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In the Name of ‘the Party’: PYD Reproducing Baathist Oppression

The Kurdish administration is increasingly mirroring the practices of the Assad regime in areas it controls, Ain al-Medina writes
In the Name of ‘the Party’: PYD Reproducing Baathist Oppression

As a term, “the party” formerly denoted the Baath Party. But today there are two parties, both largely based on geography: The Baath Party and the Democratic Union Party (PYD). Both these parties govern and administer and depend on strong intelligence agencies, which, of course, are also used to pursue their aims and intentions, which overlap and which they sometimes share.

The PYD has been able to benefit from the military confrontations occurring on Syrian territory and take control of some important sections of it, whether through military clashes with Free Syrian Army units, or through agreements with the regime, and, recently, in battles it joined to expel the Islamic State (ISIS) from the provinces of Raqqa and Deir-ez-Zor, with clear American support. The United States found in them a trained proxy ground force with high military discipline, after failing to form a force from Arab FSA groups to fight exclusively against ISIS.

With the beginning of 2016, the year in which the opposition took a heavy military and political blow, the PYD has been able to expand its control outside the city of Afrin to include about 15 Arab villages in the northern countryside, expelling most of their residents.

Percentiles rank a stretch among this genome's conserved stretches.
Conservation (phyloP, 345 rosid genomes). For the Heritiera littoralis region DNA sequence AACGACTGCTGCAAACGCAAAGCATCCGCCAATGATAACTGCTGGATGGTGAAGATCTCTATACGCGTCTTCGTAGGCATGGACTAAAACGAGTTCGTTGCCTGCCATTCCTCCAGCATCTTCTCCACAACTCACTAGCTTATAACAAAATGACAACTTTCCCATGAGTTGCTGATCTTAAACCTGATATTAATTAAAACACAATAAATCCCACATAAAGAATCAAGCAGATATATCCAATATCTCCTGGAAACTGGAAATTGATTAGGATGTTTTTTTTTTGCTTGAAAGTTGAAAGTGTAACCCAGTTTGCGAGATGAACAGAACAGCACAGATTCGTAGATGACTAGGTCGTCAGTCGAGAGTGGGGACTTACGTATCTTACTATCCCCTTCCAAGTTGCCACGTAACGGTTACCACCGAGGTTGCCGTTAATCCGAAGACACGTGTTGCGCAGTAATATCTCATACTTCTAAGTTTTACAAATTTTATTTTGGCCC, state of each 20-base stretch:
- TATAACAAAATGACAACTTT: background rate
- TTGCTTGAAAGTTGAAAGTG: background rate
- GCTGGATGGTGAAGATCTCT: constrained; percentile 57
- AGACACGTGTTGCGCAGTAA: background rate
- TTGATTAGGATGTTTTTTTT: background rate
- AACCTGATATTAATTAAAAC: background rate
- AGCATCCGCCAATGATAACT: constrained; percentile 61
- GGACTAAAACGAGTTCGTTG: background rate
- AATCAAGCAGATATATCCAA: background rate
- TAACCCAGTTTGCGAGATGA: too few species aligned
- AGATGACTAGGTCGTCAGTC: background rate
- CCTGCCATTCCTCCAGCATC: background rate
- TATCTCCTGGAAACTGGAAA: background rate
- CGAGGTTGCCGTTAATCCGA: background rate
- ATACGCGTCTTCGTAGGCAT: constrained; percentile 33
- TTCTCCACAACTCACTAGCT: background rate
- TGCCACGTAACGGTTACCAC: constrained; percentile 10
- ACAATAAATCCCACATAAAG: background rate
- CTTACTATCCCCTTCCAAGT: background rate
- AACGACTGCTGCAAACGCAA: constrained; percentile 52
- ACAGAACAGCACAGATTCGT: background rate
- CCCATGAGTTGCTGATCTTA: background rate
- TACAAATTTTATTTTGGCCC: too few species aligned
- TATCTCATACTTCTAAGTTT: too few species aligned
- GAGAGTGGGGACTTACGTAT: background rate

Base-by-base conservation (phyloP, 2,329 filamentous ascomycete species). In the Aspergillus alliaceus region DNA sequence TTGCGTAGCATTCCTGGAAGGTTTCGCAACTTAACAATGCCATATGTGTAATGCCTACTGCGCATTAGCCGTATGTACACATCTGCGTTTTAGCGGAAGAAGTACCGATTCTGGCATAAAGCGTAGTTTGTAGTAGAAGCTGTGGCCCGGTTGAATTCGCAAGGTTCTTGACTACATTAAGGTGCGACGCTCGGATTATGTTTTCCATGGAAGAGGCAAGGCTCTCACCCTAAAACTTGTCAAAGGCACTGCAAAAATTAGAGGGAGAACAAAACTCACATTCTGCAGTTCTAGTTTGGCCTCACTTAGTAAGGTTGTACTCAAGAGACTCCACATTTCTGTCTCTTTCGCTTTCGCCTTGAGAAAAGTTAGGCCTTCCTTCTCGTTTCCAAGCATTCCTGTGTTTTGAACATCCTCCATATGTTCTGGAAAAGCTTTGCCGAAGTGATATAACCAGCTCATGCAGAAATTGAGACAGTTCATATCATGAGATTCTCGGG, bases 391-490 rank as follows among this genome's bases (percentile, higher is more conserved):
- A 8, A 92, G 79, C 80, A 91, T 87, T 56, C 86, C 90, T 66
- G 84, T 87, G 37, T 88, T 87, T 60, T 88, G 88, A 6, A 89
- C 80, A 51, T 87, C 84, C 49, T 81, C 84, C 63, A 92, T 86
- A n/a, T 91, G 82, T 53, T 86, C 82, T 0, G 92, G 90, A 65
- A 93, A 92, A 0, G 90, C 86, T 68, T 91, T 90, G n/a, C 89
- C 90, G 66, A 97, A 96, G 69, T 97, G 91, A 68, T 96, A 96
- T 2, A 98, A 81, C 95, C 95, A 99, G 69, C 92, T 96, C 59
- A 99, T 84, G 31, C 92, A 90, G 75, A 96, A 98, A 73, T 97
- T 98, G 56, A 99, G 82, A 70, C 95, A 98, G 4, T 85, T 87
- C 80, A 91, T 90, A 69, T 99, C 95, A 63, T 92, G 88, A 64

In Aleppo city, the PYD, in coordination with regime forces, has been able to take control of four new districts, Bustan al-Basha, Al-Halak, Baeedeen and Al-Haydairiya, in addition to previously controlling Sheikh Maqsoud and part of Ashrafieh.

The PYD has imposed a frightening security force around Afrin through a system of monitoring and inspection at its entrances from the northern countryside at the Atmeh crossing, and from the western countryside at the Ghazawiya crossing.

In the villages which the PYD has taken, Arab residents who remained in their villages are particularly suffering, especially as they are forbidden from traveling to the liberated areas. Most of them cannot see their families or relatives, even on holidays. Residents are given one very “democratic” choice: either remain or travel without returning. Meanwhile, there is no problem with them traveling to regime-held areas.

The PYD has also imposed its own Kurdish curriculum on school students, bringing in a number of unqualified teachers for a short course around their new program in the Kurdish language. Residents have rejected the “party curriculum,” protesting by forbidding their children from attending schools, with the position of the “democratic” administration as expected: either accept the curriculum, or the schools will close.

This article was translated and edited by The Syrian Observer. Responsibility for the information and views set out in this article lies entirely with the author.

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